COA ruled trial judge erred by admitting into evidence statement of no-show witness
NASSAU, BAHAMAS — Two men convicted of murdering Cyril Cartwright in 2016 will walk free after the Court of Appeal quashed their convictions and declined to order a new trial.
Court of Appeal Justices Milton Evans, Sir Michael Barnett and Stella Crane-Scott presided over the matter.
Prosecutors accused Shawn McPhee and Jordan Ellis of stabbing Cartwright to death on Sumner Street, Nassau Village in February 2016.
During the trial, before Justice Bernard Turner, the prosecution’s key witness, Devon Sands, did not appear at court.
However, his statement identifying McPhee and Ellis as the people responsible for the murder was admitted into evidence.
In that statement, Sands said he and the two men were fighting another man “throwing punches”, but when he stopped, McPhee withdrew a knife and stabbed the victim, who ran away.
He claimed McPhee and Ellis gave chase and caught up to the man, where Ellis “held the person and McPhee stabbed him again”.
According to the appellate court, other than the evidence of Sands, there was “no other evidence capable of connecting the intended appellants to the crime committed”, though the prosecution called a number of other witnesses.
McPhee and Ellis denied all allegations.
McPhee was convicted and sentenced to 28 years imprisonment in November 2017 while Ellis was found guilty of manslaughter and sentenced to 14 years.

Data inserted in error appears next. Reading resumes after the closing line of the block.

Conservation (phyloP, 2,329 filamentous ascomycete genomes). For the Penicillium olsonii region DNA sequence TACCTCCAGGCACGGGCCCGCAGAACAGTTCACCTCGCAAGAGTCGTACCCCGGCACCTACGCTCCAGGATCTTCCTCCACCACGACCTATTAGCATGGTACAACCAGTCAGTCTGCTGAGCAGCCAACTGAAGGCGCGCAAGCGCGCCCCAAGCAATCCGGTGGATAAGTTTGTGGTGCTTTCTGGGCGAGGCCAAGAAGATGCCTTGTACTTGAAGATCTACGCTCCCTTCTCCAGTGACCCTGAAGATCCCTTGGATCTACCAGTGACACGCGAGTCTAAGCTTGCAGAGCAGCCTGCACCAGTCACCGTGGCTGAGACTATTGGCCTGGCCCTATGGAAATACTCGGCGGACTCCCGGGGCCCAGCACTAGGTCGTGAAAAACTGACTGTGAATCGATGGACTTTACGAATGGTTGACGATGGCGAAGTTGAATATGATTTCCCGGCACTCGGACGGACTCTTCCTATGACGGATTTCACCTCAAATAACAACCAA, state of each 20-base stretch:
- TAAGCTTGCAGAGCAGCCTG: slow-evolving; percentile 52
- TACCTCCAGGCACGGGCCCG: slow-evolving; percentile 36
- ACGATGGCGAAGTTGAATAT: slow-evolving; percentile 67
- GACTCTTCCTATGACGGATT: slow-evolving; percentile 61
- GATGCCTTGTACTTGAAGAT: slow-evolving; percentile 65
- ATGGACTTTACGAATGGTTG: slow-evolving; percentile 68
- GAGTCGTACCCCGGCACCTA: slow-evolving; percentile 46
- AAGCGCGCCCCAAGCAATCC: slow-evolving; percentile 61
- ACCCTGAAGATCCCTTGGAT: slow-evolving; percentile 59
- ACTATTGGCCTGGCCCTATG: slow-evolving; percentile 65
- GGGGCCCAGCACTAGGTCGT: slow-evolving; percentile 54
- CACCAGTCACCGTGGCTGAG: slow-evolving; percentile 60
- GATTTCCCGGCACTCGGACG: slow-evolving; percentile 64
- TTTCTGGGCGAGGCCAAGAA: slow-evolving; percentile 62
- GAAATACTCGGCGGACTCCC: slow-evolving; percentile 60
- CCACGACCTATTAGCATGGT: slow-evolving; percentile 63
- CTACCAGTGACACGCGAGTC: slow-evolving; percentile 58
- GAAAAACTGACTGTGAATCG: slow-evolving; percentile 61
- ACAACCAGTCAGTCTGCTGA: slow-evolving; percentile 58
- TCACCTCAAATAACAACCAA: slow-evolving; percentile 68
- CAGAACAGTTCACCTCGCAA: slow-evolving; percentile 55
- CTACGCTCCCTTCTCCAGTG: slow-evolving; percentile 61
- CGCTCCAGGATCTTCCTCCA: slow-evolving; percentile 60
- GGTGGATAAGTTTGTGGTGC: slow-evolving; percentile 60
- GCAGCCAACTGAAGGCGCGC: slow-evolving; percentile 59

The men appealed their convictions on grounds the judge erred in allowing a statement of a key witness, who did not appear in court, into evidence.
In his ruling, Justice Evans said the Crown has the onus of satisfying the court that all reasonable steps were taken to find a witness.
“The question is whether the evidence presented in this case allows for it to be said that in the circumstances all reasonable steps were taken to locate the witness Sands,” the appellate court wrote.
“It is our view that the trial judge erred when determining that all reasonable steps had been taken.
“He failed to take into consideration the limitations in the Crown’s evidence as to their efforts to locate Sands.
“If there was to be a proper finding, the Crown needed to provide details as to the steps taken, if any, to locate Sands in Abaco.
“To this extent, the learned judge was clearly wrong to find that all reasonable steps were taken.
“It follows that in the absence of reasonable steps being taken to locate Sands, it cannot be said that it would have been in the interest of justice to allow his statement to be admitted into evidence and therefore his statement ought not to have been admitted.”